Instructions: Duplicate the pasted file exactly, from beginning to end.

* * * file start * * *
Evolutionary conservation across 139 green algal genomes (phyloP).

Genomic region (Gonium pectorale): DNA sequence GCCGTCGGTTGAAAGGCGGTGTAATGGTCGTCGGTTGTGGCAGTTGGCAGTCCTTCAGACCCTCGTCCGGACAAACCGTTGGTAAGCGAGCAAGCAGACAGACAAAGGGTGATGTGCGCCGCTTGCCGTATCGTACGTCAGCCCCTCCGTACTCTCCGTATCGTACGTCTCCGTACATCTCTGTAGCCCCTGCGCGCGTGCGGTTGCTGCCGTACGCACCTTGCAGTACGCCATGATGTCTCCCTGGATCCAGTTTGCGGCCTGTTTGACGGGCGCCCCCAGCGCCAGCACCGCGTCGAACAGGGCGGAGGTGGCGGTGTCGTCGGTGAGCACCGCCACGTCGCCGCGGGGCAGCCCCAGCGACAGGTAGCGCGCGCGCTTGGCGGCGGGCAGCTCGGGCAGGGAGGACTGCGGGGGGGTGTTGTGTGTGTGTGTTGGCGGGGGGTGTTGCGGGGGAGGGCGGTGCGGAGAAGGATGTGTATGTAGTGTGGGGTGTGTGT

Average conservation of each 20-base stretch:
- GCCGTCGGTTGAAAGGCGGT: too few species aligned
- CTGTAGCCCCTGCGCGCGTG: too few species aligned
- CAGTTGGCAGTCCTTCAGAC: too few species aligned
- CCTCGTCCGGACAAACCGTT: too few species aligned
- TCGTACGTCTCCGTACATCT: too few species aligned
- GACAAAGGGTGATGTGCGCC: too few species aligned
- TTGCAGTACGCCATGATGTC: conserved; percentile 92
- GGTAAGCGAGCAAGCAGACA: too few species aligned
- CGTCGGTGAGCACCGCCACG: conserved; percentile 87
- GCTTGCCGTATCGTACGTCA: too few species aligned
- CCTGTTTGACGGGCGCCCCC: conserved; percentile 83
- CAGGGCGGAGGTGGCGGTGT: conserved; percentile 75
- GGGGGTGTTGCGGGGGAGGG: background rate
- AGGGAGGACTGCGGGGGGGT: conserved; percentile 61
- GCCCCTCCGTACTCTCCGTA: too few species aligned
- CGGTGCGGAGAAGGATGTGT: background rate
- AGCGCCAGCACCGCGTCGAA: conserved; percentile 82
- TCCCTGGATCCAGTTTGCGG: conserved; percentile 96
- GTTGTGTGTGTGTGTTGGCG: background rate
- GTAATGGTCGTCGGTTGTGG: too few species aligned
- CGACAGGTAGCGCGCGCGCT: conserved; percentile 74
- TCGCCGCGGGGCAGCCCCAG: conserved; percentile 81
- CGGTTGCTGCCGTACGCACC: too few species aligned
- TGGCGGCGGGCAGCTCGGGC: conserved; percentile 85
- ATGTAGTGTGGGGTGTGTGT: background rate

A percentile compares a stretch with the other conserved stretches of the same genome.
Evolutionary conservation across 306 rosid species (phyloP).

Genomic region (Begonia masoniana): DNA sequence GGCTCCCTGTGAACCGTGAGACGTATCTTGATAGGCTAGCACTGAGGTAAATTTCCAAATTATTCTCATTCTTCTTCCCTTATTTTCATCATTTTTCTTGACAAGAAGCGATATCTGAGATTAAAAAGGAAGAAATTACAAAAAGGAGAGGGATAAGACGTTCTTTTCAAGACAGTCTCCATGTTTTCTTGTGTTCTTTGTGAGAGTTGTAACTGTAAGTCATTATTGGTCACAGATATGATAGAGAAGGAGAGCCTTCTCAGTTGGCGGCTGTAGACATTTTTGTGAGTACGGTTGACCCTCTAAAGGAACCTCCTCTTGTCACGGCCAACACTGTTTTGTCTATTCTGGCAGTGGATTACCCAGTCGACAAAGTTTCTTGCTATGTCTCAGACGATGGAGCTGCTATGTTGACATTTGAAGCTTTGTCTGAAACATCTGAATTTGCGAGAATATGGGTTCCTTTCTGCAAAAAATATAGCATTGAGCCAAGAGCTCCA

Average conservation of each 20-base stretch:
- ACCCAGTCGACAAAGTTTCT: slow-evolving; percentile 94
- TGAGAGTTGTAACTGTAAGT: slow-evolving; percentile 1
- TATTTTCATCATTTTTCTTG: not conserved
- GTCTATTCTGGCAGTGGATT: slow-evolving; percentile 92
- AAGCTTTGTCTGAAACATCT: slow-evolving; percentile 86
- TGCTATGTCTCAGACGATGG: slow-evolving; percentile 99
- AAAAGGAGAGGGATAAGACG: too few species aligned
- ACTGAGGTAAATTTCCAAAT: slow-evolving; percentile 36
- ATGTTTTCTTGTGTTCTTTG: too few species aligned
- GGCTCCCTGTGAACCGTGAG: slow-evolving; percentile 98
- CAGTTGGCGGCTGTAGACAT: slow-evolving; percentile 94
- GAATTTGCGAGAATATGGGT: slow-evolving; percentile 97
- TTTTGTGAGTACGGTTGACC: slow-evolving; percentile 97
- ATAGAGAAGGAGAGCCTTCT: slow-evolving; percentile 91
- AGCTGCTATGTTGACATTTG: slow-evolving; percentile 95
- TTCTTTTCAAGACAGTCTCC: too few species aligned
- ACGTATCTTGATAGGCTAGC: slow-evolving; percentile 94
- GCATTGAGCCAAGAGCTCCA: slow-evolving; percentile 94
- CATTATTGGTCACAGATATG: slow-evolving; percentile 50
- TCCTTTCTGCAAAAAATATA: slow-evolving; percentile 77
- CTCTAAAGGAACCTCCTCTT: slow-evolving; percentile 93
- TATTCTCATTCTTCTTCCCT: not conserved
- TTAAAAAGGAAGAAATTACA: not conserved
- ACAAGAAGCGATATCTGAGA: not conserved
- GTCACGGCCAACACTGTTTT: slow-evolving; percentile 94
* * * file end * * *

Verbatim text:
Evolutionary conservation across 139 green algal genomes (phyloP).

Genomic region (Gonium pectorale): DNA sequence GCCGTCGGTTGAAAGGCGGTGTAATGGTCGTCGGTTGTGGCAGTTGGCAGTCCTTCAGACCCTCGTCCGGACAAACCGTTGGTAAGCGAGCAAGCAGACAGACAAAGGGTGATGTGCGCCGCTTGCCGTATCGTACGTCAGCCCCTCCGTACTCTCCGTATCGTACGTCTCCGTACATCTCTGTAGCCCCTGCGCGCGTGCGGTTGCTGCCGTACGCACCTTGCAGTACGCCATGATGTCTCCCTGGATCCAGTTTGCGGCCTGTTTGACGGGCGCCCCCAGCGCCAGCACCGCGTCGAACAGGGCGGAGGTGGCGGTGTCGTCGGTGAGCACCGCCACGTCGCCGCGGGGCAGCCCCAGCGACAGGTAGCGCGCGCGCTTGGCGGCGGGCAGCTCGGGCAGGGAGGACTGCGGGGGGGTGTTGTGTGTGTGTGTTGGCGGGGGGTGTTGCGGGGGAGGGCGGTGCGGAGAAGGATGTGTATGTAGTGTGGGGTGTGTGT

Average conservation of each 20-base stretch:
- GCCGTCGGTTGAAAGGCGGT: too few species aligned
- CTGTAGCCCCTGCGCGCGTG: too few species aligned
- CAGTTGGCAGTCCTTCAGAC: too few species aligned
- CCTCGTCCGGACAAACCGTT: too few species aligned
- TCGTACGTCTCCGTACATCT: too few species aligned
- GACAAAGGGTGATGTGCGCC: too few species aligned
- TTGCAGTACGCCATGATGTC: conserved; percentile 92
- GGTAAGCGAGCAAGCAGACA: too few species aligned
- CGTCGGTGAGCACCGCCACG: conserved; percentile 87
- GCTTGCCGTATCGTACGTCA: too few species aligned
- CCTGTTTGACGGGCGCCCCC: conserved; percentile 83
- CAGGGCGGAGGTGGCGGTGT: conserved; percentile 75
- GGGGGTGTTGCGGGGGAGGG: background rate
- AGGGAGGACTGCGGGGGGGT: conserved; percentile 61
- GCCCCTCCGTACTCTCCGTA: too few species aligned
- CGGTGCGGAGAAGGATGTGT: background rate
- AGCGCCAGCACCGCGTCGAA: conserved; percentile 82
- TCCCTGGATCCAGTTTGCGG: conserved; percentile 96
- GTTGTGTGTGTGTGTTGGCG: background rate
- GTAATGGTCGTCGGTTGTGG: too few species aligned
- CGACAGGTAGCGCGCGCGCT: conserved; percentile 74
- TCGCCGCGGGGCAGCCCCAG: conserved; percentile 81
- CGGTTGCTGCCGTACGCACC: too few species aligned
- TGGCGGCGGGCAGCTCGGGC: conserved; percentile 85
- ATGTAGTGTGGGGTGTGTGT: background rate

A percentile compares a stretch with the other conserved stretches of the same genome.
Evolutionary conservation across 306 rosid species (phyloP).

Genomic region (Begonia masoniana): DNA sequence GGCTCCCTGTGAACCGTGAGACGTATCTTGATAGGCTAGCACTGAGGTAAATTTCCAAATTATTCTCATTCTTCTTCCCTTATTTTCATCATTTTTCTTGACAAGAAGCGATATCTGAGATTAAAAAGGAAGAAATTACAAAAAGGAGAGGGATAAGACGTTCTTTTCAAGACAGTCTCCATGTTTTCTTGTGTTCTTTGTGAGAGTTGTAACTGTAAGTCATTATTGGTCACAGATATGATAGAGAAGGAGAGCCTTCTCAGTTGGCGGCTGTAGACATTTTTGTGAGTACGGTTGACCCTCTAAAGGAACCTCCTCTTGTCACGGCCAACACTGTTTTGTCTATTCTGGCAGTGGATTACCCAGTCGACAAAGTTTCTTGCTATGTCTCAGACGATGGAGCTGCTATGTTGACATTTGAAGCTTTGTCTGAAACATCTGAATTTGCGAGAATATGGGTTCCTTTCTGCAAAAAATATAGCATTGAGCCAAGAGCTCCA

Average conservation of each 20-base stretch:
- ACCCAGTCGACAAAGTTTCT: slow-evolving; percentile 94
- TGAGAGTTGTAACTGTAAGT: slow-evolving; percentile 1
- TATTTTCATCATTTTTCTTG: not conserved
- GTCTATTCTGGCAGTGGATT: slow-evolving; percentile 92
- AAGCTTTGTCTGAAACATCT: slow-evolving; percentile 86
- TGCTATGTCTCAGACGATGG: slow-evolving; percentile 99
- AAAAGGAGAGGGATAAGACG: too few species aligned
- ACTGAGGTAAATTTCCAAAT: slow-evolving; percentile 36
- ATGTTTTCTTGTGTTCTTTG: too few species aligned
- GGCTCCCTGTGAACCGTGAG: slow-evolving; percentile 98
- CAGTTGGCGGCTGTAGACAT: slow-evolving; percentile 94
- GAATTTGCGAGAATATGGGT: slow-evolving; percentile 97
- TTTTGTGAGTACGGTTGACC: slow-evolving; percentile 97
- ATAGAGAAGGAGAGCCTTCT: slow-evolving; percentile 91
- AGCTGCTATGTTGACATTTG: slow-evolving; percentile 95
- TTCTTTTCAAGACAGTCTCC: too few species aligned
- ACGTATCTTGATAGGCTAGC: slow-evolving; percentile 94
- GCATTGAGCCAAGAGCTCCA: slow-evolving; percentile 94
- CATTATTGGTCACAGATATG: slow-evolving; percentile 50
- TCCTTTCTGCAAAAAATATA: slow-evolving; percentile 77
- CTCTAAAGGAACCTCCTCTT: slow-evolving; percentile 93
- TATTCTCATTCTTCTTCCCT: not conserved
- TTAAAAAGGAAGAAATTACA: not conserved
- ACAAGAAGCGATATCTGAGA: not conserved
- GTCACGGCCAACACTGTTTT: slow-evolving; percentile 94